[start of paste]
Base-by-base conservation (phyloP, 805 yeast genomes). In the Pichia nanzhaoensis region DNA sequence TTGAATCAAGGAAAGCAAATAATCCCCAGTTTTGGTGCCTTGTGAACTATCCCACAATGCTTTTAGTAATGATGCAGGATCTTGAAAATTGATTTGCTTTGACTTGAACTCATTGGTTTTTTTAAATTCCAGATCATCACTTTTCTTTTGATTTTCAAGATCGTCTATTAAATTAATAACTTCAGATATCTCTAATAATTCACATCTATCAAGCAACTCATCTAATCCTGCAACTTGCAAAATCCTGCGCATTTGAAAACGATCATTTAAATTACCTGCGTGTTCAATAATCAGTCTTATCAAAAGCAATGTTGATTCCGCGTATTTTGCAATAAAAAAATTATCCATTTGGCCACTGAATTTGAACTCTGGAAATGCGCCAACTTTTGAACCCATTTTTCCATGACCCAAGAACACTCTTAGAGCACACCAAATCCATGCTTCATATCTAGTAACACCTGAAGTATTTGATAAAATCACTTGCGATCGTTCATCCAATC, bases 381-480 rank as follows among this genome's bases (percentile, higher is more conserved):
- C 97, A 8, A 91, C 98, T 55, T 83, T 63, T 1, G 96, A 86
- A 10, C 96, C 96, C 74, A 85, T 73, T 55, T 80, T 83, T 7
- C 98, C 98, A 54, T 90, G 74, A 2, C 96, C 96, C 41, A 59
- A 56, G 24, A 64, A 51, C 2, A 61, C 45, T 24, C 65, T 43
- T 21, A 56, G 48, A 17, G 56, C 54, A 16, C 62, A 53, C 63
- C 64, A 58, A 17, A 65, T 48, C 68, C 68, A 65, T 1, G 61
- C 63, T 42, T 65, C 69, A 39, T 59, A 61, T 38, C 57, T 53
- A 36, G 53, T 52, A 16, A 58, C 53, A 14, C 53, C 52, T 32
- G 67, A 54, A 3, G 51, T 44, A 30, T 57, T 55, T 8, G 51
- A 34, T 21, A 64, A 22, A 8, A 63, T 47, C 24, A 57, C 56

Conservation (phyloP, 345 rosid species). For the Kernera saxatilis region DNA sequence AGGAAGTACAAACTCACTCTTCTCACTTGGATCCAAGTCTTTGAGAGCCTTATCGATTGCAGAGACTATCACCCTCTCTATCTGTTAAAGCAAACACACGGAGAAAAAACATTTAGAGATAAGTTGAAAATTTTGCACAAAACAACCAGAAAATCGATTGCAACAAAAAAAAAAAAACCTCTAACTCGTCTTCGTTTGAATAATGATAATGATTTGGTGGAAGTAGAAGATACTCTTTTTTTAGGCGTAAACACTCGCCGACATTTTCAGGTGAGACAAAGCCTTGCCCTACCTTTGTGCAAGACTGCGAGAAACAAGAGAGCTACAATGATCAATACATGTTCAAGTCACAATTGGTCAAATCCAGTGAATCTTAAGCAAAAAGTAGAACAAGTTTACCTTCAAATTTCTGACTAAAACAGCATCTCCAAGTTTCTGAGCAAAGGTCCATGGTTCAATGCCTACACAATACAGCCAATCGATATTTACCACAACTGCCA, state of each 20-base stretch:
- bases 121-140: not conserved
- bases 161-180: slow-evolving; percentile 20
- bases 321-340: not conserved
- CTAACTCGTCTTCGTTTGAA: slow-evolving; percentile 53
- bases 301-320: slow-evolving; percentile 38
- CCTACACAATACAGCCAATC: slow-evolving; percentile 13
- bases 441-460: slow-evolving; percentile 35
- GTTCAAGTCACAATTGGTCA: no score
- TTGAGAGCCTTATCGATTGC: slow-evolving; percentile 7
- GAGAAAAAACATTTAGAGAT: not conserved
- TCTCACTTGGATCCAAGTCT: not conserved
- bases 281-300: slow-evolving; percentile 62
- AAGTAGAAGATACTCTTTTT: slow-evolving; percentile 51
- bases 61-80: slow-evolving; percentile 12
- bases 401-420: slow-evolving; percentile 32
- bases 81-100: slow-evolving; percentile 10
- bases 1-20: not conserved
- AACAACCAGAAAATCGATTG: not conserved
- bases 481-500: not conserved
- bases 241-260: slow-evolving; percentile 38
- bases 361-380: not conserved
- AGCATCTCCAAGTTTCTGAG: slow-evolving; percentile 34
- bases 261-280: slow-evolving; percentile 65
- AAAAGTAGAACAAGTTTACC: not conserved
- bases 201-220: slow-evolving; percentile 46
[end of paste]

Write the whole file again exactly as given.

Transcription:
Base-by-base conservation (phyloP, 805 yeast genomes). In the Pichia nanzhaoensis region DNA sequence TTGAATCAAGGAAAGCAAATAATCCCCAGTTTTGGTGCCTTGTGAACTATCCCACAATGCTTTTAGTAATGATGCAGGATCTTGAAAATTGATTTGCTTTGACTTGAACTCATTGGTTTTTTTAAATTCCAGATCATCACTTTTCTTTTGATTTTCAAGATCGTCTATTAAATTAATAACTTCAGATATCTCTAATAATTCACATCTATCAAGCAACTCATCTAATCCTGCAACTTGCAAAATCCTGCGCATTTGAAAACGATCATTTAAATTACCTGCGTGTTCAATAATCAGTCTTATCAAAAGCAATGTTGATTCCGCGTATTTTGCAATAAAAAAATTATCCATTTGGCCACTGAATTTGAACTCTGGAAATGCGCCAACTTTTGAACCCATTTTTCCATGACCCAAGAACACTCTTAGAGCACACCAAATCCATGCTTCATATCTAGTAACACCTGAAGTATTTGATAAAATCACTTGCGATCGTTCATCCAATC, bases 381-480 rank as follows among this genome's bases (percentile, higher is more conserved):
- C 97, A 8, A 91, C 98, T 55, T 83, T 63, T 1, G 96, A 86
- A 10, C 96, C 96, C 74, A 85, T 73, T 55, T 80, T 83, T 7
- C 98, C 98, A 54, T 90, G 74, A 2, C 96, C 96, C 41, A 59
- A 56, G 24, A 64, A 51, C 2, A 61, C 45, T 24, C 65, T 43
- T 21, A 56, G 48, A 17, G 56, C 54, A 16, C 62, A 53, C 63
- C 64, A 58, A 17, A 65, T 48, C 68, C 68, A 65, T 1, G 61
- C 63, T 42, T 65, C 69, A 39, T 59, A 61, T 38, C 57, T 53
- A 36, G 53, T 52, A 16, A 58, C 53, A 14, C 53, C 52, T 32
- G 67, A 54, A 3, G 51, T 44, A 30, T 57, T 55, T 8, G 51
- A 34, T 21, A 64, A 22, A 8, A 63, T 47, C 24, A 57, C 56

Conservation (phyloP, 345 rosid species). For the Kernera saxatilis region DNA sequence AGGAAGTACAAACTCACTCTTCTCACTTGGATCCAAGTCTTTGAGAGCCTTATCGATTGCAGAGACTATCACCCTCTCTATCTGTTAAAGCAAACACACGGAGAAAAAACATTTAGAGATAAGTTGAAAATTTTGCACAAAACAACCAGAAAATCGATTGCAACAAAAAAAAAAAAACCTCTAACTCGTCTTCGTTTGAATAATGATAATGATTTGGTGGAAGTAGAAGATACTCTTTTTTTAGGCGTAAACACTCGCCGACATTTTCAGGTGAGACAAAGCCTTGCCCTACCTTTGTGCAAGACTGCGAGAAACAAGAGAGCTACAATGATCAATACATGTTCAAGTCACAATTGGTCAAATCCAGTGAATCTTAAGCAAAAAGTAGAACAAGTTTACCTTCAAATTTCTGACTAAAACAGCATCTCCAAGTTTCTGAGCAAAGGTCCATGGTTCAATGCCTACACAATACAGCCAATCGATATTTACCACAACTGCCA, state of each 20-base stretch:
- bases 121-140: not conserved
- bases 161-180: slow-evolving; percentile 20
- bases 321-340: not conserved
- CTAACTCGTCTTCGTTTGAA: slow-evolving; percentile 53
- bases 301-320: slow-evolving; percentile 38
- CCTACACAATACAGCCAATC: slow-evolving; percentile 13
- bases 441-460: slow-evolving; percentile 35
- GTTCAAGTCACAATTGGTCA: no score
- TTGAGAGCCTTATCGATTGC: slow-evolving; percentile 7
- GAGAAAAAACATTTAGAGAT: not conserved
- TCTCACTTGGATCCAAGTCT: not conserved
- bases 281-300: slow-evolving; percentile 62
- AAGTAGAAGATACTCTTTTT: slow-evolving; percentile 51
- bases 61-80: slow-evolving; percentile 12
- bases 401-420: slow-evolving; percentile 32
- bases 81-100: slow-evolving; percentile 10
- bases 1-20: not conserved
- AACAACCAGAAAATCGATTG: not conserved
- bases 481-500: not conserved
- bases 241-260: slow-evolving; percentile 38
- bases 361-380: not conserved
- AGCATCTCCAAGTTTCTGAG: slow-evolving; percentile 34
- bases 261-280: slow-evolving; percentile 65
- AAAAGTAGAACAAGTTTACC: not conserved
- bases 201-220: slow-evolving; percentile 46